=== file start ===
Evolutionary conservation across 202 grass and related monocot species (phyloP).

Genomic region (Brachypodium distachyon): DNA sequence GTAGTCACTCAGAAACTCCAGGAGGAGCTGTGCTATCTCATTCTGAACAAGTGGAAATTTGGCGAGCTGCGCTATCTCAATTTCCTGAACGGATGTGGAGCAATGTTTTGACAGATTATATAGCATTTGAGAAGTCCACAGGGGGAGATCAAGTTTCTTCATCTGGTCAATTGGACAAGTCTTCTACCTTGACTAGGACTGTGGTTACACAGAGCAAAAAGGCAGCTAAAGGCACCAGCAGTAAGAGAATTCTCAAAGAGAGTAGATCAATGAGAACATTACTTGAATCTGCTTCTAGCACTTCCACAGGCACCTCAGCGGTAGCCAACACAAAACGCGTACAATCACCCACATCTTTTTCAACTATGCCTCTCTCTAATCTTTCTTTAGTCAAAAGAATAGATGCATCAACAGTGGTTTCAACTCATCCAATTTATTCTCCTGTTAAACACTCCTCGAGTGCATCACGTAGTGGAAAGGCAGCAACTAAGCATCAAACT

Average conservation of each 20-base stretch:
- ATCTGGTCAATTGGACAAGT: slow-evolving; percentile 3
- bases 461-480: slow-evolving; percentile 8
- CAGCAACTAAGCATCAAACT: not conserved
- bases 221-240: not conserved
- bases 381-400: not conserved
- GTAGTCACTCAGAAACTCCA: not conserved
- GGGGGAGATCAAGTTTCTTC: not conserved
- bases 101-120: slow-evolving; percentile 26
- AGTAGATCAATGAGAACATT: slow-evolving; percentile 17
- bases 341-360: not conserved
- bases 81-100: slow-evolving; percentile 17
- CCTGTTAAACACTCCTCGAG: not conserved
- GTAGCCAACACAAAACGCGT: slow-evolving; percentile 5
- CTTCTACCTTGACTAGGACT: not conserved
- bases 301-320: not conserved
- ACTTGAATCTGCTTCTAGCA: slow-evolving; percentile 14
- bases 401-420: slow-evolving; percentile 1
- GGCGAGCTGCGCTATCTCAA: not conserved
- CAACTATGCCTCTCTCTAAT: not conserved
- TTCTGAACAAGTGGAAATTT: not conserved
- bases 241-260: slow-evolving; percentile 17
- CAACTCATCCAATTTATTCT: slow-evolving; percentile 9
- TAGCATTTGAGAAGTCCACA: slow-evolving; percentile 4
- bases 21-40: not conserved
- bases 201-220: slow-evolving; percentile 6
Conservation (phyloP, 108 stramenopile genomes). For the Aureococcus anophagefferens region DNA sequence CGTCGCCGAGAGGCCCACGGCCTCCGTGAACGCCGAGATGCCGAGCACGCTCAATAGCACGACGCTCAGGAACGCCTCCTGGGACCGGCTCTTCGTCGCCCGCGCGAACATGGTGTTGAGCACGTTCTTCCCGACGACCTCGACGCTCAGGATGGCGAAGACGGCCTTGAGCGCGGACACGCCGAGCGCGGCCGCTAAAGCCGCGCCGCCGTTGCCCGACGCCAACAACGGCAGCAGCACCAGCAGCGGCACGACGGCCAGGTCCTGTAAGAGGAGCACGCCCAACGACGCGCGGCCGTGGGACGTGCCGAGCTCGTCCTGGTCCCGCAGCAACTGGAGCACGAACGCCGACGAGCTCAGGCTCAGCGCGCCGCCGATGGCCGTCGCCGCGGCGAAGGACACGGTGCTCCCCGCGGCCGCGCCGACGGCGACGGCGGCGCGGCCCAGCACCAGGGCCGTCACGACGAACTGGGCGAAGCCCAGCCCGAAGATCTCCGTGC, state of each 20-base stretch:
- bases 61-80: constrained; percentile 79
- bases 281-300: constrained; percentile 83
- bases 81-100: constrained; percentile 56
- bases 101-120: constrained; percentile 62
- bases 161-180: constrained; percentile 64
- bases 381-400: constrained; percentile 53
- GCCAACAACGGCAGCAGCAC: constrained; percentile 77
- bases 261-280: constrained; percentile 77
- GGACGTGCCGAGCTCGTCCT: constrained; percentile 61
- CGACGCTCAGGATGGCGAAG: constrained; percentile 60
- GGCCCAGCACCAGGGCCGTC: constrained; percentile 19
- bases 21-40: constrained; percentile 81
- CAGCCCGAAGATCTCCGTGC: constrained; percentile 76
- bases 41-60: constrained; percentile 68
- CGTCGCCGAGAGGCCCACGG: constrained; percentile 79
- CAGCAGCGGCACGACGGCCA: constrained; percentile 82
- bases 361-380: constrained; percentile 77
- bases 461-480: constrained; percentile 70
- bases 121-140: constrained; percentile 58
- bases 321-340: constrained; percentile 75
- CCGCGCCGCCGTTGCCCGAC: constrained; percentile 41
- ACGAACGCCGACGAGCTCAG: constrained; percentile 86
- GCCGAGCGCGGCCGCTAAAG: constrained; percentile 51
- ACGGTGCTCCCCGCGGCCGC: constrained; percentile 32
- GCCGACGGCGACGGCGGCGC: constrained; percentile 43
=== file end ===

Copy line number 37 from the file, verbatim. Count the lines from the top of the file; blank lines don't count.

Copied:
- bases 261-280: constrained; percentile 77